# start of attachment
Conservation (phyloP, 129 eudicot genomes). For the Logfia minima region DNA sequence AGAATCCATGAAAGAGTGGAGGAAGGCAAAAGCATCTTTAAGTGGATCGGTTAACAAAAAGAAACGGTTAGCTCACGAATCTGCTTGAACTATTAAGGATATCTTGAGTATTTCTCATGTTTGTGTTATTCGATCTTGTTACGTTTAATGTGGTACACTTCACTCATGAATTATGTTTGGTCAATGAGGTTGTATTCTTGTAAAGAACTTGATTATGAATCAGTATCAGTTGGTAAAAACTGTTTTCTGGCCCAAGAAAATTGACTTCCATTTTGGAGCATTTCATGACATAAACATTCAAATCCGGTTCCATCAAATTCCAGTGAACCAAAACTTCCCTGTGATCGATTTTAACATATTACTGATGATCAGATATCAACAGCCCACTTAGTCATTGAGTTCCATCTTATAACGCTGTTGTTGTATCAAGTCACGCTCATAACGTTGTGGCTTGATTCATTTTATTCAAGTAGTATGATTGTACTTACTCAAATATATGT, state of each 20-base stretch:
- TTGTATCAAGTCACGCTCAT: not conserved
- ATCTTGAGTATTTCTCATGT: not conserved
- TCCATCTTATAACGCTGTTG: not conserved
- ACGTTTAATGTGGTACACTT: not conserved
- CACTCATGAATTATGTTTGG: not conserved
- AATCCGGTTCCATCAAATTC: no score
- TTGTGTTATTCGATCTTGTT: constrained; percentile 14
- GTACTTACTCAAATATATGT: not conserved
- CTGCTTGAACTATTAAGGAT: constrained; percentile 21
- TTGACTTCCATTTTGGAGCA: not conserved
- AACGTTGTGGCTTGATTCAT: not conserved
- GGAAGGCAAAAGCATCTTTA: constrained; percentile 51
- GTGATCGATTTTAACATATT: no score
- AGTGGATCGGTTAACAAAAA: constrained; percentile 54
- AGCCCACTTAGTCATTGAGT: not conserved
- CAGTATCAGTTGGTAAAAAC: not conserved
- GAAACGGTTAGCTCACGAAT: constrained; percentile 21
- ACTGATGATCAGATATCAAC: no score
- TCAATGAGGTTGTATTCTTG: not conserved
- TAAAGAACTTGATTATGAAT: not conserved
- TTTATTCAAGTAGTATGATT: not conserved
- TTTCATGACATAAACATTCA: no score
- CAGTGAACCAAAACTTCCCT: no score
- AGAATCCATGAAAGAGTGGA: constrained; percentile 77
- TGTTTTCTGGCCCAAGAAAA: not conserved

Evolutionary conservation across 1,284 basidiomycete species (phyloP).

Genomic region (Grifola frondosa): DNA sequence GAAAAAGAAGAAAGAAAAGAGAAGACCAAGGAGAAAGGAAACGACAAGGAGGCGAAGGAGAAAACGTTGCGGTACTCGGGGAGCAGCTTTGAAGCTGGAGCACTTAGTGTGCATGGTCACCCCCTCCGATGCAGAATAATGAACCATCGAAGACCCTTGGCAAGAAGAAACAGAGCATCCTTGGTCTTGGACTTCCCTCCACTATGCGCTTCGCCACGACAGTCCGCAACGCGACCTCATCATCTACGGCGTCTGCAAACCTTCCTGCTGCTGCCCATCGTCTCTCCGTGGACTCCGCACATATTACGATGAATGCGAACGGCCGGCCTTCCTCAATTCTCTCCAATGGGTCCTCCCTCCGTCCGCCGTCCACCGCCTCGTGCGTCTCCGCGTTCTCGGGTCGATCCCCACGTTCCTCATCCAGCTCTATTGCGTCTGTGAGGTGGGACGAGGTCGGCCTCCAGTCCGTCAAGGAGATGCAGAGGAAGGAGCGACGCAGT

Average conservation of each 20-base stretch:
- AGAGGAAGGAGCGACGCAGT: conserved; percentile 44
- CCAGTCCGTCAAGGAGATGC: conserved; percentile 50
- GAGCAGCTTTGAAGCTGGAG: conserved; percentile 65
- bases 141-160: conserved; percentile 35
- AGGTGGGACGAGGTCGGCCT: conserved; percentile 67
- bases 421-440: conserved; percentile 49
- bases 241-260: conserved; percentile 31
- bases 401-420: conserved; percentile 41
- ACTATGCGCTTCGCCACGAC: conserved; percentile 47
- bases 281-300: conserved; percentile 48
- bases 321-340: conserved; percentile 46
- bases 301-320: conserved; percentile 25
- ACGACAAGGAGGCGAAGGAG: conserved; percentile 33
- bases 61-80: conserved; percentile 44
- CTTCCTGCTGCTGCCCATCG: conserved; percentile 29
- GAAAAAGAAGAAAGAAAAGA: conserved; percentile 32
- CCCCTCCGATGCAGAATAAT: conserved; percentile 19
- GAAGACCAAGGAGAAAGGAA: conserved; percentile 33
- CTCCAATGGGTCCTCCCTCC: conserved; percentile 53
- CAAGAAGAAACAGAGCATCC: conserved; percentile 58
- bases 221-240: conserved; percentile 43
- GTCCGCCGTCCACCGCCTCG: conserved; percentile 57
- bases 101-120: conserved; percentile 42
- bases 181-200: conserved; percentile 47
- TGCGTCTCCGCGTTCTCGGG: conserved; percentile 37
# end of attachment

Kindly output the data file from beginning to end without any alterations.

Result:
Conservation (phyloP, 129 eudicot genomes). For the Logfia minima region DNA sequence AGAATCCATGAAAGAGTGGAGGAAGGCAAAAGCATCTTTAAGTGGATCGGTTAACAAAAAGAAACGGTTAGCTCACGAATCTGCTTGAACTATTAAGGATATCTTGAGTATTTCTCATGTTTGTGTTATTCGATCTTGTTACGTTTAATGTGGTACACTTCACTCATGAATTATGTTTGGTCAATGAGGTTGTATTCTTGTAAAGAACTTGATTATGAATCAGTATCAGTTGGTAAAAACTGTTTTCTGGCCCAAGAAAATTGACTTCCATTTTGGAGCATTTCATGACATAAACATTCAAATCCGGTTCCATCAAATTCCAGTGAACCAAAACTTCCCTGTGATCGATTTTAACATATTACTGATGATCAGATATCAACAGCCCACTTAGTCATTGAGTTCCATCTTATAACGCTGTTGTTGTATCAAGTCACGCTCATAACGTTGTGGCTTGATTCATTTTATTCAAGTAGTATGATTGTACTTACTCAAATATATGT, state of each 20-base stretch:
- TTGTATCAAGTCACGCTCAT: not conserved
- ATCTTGAGTATTTCTCATGT: not conserved
- TCCATCTTATAACGCTGTTG: not conserved
- ACGTTTAATGTGGTACACTT: not conserved
- CACTCATGAATTATGTTTGG: not conserved
- AATCCGGTTCCATCAAATTC: no score
- TTGTGTTATTCGATCTTGTT: constrained; percentile 14
- GTACTTACTCAAATATATGT: not conserved
- CTGCTTGAACTATTAAGGAT: constrained; percentile 21
- TTGACTTCCATTTTGGAGCA: not conserved
- AACGTTGTGGCTTGATTCAT: not conserved
- GGAAGGCAAAAGCATCTTTA: constrained; percentile 51
- GTGATCGATTTTAACATATT: no score
- AGTGGATCGGTTAACAAAAA: constrained; percentile 54
- AGCCCACTTAGTCATTGAGT: not conserved
- CAGTATCAGTTGGTAAAAAC: not conserved
- GAAACGGTTAGCTCACGAAT: constrained; percentile 21
- ACTGATGATCAGATATCAAC: no score
- TCAATGAGGTTGTATTCTTG: not conserved
- TAAAGAACTTGATTATGAAT: not conserved
- TTTATTCAAGTAGTATGATT: not conserved
- TTTCATGACATAAACATTCA: no score
- CAGTGAACCAAAACTTCCCT: no score
- AGAATCCATGAAAGAGTGGA: constrained; percentile 77
- TGTTTTCTGGCCCAAGAAAA: not conserved

Evolutionary conservation across 1,284 basidiomycete species (phyloP).

Genomic region (Grifola frondosa): DNA sequence GAAAAAGAAGAAAGAAAAGAGAAGACCAAGGAGAAAGGAAACGACAAGGAGGCGAAGGAGAAAACGTTGCGGTACTCGGGGAGCAGCTTTGAAGCTGGAGCACTTAGTGTGCATGGTCACCCCCTCCGATGCAGAATAATGAACCATCGAAGACCCTTGGCAAGAAGAAACAGAGCATCCTTGGTCTTGGACTTCCCTCCACTATGCGCTTCGCCACGACAGTCCGCAACGCGACCTCATCATCTACGGCGTCTGCAAACCTTCCTGCTGCTGCCCATCGTCTCTCCGTGGACTCCGCACATATTACGATGAATGCGAACGGCCGGCCTTCCTCAATTCTCTCCAATGGGTCCTCCCTCCGTCCGCCGTCCACCGCCTCGTGCGTCTCCGCGTTCTCGGGTCGATCCCCACGTTCCTCATCCAGCTCTATTGCGTCTGTGAGGTGGGACGAGGTCGGCCTCCAGTCCGTCAAGGAGATGCAGAGGAAGGAGCGACGCAGT

Average conservation of each 20-base stretch:
- AGAGGAAGGAGCGACGCAGT: conserved; percentile 44
- CCAGTCCGTCAAGGAGATGC: conserved; percentile 50
- GAGCAGCTTTGAAGCTGGAG: conserved; percentile 65
- bases 141-160: conserved; percentile 35
- AGGTGGGACGAGGTCGGCCT: conserved; percentile 67
- bases 421-440: conserved; percentile 49
- bases 241-260: conserved; percentile 31
- bases 401-420: conserved; percentile 41
- ACTATGCGCTTCGCCACGAC: conserved; percentile 47
- bases 281-300: conserved; percentile 48
- bases 321-340: conserved; percentile 46
- bases 301-320: conserved; percentile 25
- ACGACAAGGAGGCGAAGGAG: conserved; percentile 33
- bases 61-80: conserved; percentile 44
- CTTCCTGCTGCTGCCCATCG: conserved; percentile 29
- GAAAAAGAAGAAAGAAAAGA: conserved; percentile 32
- CCCCTCCGATGCAGAATAAT: conserved; percentile 19
- GAAGACCAAGGAGAAAGGAA: conserved; percentile 33
- CTCCAATGGGTCCTCCCTCC: conserved; percentile 53
- CAAGAAGAAACAGAGCATCC: conserved; percentile 58
- bases 221-240: conserved; percentile 43
- GTCCGCCGTCCACCGCCTCG: conserved; percentile 57
- bases 101-120: conserved; percentile 42
- bases 181-200: conserved; percentile 47
- TGCGTCTCCGCGTTCTCGGG: conserved; percentile 37